What is the derivative of #y = cos(cos(cos(x)))#?

1 Answer
Oct 9, 2016

Answer:

#(dy)/(dx)=-sin(cos(cos(x)))sin(cosx)sin(x)#

Explanation:

In order to differentiate a function of a function, say #y, =f(g(x))#, where we have to find #(dy)/(dx)#, we need to do (a) substitute #u=g(x)#, which gives us #y=f(u)#. Then we need to use a formula called Chain Rule, which states that #(dy)/(dx)=(dy)/(du)xx(du)/(dx)#. In fact if we have something like #y=f(g(h(x)))#, we can have #(dy)/(dx)=(dy)/(df)xx(df)/(dg)xx(dg)/(dh)#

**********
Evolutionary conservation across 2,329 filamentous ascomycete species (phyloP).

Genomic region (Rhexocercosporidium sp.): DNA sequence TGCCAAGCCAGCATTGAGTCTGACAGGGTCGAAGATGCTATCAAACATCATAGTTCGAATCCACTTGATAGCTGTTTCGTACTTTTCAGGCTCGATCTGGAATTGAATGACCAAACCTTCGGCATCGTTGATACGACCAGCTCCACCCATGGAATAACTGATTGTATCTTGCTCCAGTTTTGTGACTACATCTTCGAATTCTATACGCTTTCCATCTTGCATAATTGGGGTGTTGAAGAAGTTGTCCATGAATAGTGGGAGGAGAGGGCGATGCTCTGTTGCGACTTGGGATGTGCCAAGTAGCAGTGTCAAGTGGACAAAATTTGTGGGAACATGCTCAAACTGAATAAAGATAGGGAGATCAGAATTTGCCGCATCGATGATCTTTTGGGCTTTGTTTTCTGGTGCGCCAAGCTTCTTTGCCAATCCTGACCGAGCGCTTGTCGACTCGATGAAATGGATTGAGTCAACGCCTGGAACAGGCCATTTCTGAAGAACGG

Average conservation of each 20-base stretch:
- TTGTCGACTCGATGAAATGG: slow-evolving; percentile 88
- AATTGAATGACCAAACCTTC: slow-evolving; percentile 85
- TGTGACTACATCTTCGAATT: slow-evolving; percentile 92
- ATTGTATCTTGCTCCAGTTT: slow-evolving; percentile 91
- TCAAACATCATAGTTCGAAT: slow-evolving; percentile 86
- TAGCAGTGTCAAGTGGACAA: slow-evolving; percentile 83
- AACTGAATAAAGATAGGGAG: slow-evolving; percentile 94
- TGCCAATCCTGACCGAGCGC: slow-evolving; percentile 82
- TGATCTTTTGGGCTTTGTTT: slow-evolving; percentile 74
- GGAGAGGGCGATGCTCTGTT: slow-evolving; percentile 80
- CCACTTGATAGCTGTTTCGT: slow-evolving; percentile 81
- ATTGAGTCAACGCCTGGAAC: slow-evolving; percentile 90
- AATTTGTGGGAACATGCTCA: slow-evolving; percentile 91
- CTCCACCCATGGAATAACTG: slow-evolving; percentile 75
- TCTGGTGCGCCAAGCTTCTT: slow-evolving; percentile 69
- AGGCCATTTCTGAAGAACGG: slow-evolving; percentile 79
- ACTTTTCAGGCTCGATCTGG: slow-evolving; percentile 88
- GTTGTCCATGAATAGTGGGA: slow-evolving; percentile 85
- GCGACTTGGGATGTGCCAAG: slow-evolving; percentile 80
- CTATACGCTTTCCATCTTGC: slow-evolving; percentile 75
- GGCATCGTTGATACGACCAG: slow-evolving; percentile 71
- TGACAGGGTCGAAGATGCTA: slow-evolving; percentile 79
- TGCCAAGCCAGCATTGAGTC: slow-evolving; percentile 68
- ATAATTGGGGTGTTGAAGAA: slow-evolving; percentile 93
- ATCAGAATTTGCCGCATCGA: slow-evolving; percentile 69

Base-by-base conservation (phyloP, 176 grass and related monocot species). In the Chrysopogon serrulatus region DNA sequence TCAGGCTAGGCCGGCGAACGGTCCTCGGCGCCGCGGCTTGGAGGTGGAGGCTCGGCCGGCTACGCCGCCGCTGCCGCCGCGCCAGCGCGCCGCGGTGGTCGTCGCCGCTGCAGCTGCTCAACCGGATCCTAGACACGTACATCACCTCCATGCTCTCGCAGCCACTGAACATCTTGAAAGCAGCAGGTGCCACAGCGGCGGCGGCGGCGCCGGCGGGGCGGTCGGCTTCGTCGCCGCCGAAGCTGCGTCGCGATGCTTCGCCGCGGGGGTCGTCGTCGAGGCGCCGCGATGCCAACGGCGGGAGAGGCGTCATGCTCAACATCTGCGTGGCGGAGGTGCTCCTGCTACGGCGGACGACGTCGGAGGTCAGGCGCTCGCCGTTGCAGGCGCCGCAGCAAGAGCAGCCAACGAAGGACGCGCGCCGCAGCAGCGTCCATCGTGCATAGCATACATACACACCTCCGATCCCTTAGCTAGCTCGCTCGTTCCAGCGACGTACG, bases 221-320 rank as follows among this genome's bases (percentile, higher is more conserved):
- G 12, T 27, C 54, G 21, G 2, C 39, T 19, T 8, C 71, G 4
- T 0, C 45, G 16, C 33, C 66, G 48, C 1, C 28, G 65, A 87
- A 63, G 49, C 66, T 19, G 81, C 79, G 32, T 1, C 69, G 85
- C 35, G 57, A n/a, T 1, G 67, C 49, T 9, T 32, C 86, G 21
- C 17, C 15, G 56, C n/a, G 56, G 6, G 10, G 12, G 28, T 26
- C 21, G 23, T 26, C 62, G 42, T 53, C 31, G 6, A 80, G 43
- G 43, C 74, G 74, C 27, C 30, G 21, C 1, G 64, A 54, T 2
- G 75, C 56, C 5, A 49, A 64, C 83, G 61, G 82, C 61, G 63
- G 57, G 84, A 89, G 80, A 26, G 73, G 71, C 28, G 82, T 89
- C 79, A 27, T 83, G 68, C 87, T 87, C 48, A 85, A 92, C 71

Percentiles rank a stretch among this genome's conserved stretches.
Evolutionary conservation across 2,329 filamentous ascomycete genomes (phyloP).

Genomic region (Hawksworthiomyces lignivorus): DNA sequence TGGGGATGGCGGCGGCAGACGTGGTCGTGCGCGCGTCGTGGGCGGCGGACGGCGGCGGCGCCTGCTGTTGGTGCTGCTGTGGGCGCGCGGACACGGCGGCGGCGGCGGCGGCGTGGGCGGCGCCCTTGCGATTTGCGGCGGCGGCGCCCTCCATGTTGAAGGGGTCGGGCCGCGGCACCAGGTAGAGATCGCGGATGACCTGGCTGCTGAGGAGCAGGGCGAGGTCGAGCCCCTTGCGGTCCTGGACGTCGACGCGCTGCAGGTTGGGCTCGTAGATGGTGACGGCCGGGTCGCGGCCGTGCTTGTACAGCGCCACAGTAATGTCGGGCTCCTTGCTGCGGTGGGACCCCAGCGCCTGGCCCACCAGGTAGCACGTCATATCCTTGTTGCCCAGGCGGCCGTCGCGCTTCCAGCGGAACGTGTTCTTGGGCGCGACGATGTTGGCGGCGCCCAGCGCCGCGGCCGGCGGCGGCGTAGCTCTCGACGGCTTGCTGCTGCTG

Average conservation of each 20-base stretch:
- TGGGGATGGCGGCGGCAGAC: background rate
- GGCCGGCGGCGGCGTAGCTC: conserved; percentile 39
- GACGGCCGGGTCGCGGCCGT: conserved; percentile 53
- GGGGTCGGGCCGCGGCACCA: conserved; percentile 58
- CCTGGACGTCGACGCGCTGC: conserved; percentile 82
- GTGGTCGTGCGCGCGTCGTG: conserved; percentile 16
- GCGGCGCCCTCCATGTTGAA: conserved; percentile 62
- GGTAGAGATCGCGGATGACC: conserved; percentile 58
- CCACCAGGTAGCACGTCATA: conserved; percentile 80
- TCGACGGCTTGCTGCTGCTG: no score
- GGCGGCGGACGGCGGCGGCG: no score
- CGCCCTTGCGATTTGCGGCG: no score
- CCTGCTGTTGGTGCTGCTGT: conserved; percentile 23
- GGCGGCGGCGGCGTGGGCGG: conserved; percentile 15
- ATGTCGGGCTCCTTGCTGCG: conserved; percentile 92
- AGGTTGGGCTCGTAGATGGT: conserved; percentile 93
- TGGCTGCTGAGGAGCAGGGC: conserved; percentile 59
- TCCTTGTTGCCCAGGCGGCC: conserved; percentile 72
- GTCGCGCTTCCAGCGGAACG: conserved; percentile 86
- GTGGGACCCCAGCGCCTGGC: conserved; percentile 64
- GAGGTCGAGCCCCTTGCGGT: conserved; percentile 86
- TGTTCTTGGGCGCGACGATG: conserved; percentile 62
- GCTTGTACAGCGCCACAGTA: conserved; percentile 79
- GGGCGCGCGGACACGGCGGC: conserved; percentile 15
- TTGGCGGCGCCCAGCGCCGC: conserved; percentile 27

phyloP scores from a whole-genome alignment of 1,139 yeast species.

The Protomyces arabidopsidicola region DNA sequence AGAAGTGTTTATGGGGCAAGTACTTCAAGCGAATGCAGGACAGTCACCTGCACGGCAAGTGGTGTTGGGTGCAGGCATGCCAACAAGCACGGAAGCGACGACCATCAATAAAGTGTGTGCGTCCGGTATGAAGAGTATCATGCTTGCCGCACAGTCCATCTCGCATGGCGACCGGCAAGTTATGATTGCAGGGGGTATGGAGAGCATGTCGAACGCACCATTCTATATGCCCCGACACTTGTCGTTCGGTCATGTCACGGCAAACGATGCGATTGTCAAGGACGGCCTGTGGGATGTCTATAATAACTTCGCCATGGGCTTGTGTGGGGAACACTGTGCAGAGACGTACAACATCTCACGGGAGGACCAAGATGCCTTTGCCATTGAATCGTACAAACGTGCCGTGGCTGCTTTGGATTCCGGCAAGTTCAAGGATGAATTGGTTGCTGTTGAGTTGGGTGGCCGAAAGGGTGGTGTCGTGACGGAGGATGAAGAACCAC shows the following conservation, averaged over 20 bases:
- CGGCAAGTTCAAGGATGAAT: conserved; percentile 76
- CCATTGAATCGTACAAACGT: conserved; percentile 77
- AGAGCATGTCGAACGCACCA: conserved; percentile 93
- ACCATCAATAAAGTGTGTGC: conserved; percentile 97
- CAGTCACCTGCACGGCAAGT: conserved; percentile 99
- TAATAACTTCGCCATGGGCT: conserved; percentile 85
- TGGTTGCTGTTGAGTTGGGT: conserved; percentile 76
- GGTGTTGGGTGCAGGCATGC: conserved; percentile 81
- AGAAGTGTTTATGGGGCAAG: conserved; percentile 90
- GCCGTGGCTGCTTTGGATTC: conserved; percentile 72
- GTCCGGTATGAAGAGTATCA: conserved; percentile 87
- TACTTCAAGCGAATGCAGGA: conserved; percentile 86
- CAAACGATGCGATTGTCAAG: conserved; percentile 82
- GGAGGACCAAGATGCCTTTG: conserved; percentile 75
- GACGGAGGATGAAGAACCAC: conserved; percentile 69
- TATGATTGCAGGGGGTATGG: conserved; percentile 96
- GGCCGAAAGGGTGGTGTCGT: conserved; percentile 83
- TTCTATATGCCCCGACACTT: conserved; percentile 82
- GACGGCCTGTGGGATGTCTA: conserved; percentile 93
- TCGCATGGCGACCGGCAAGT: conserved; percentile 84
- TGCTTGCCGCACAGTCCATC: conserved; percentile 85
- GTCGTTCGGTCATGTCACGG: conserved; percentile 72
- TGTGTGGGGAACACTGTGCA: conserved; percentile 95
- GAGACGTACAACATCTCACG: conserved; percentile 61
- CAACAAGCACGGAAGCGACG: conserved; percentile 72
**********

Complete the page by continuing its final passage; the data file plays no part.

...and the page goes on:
Hence for #y=cos(cos(cos(x)))#

#(dy)/(dx)=-sin(cos(cos(x)))xxd/(dx)(cos(cos(x)))#

= #-sin(cos(cos(x)))xx(-sin(cosx))xxd/(dx)cos(x)#

= #-sin(cos(cos(x)))xx(-sin(cosx))xx-sin(x)#

= #-sin(cos(cos(x)))sin(cosx)sin(x)#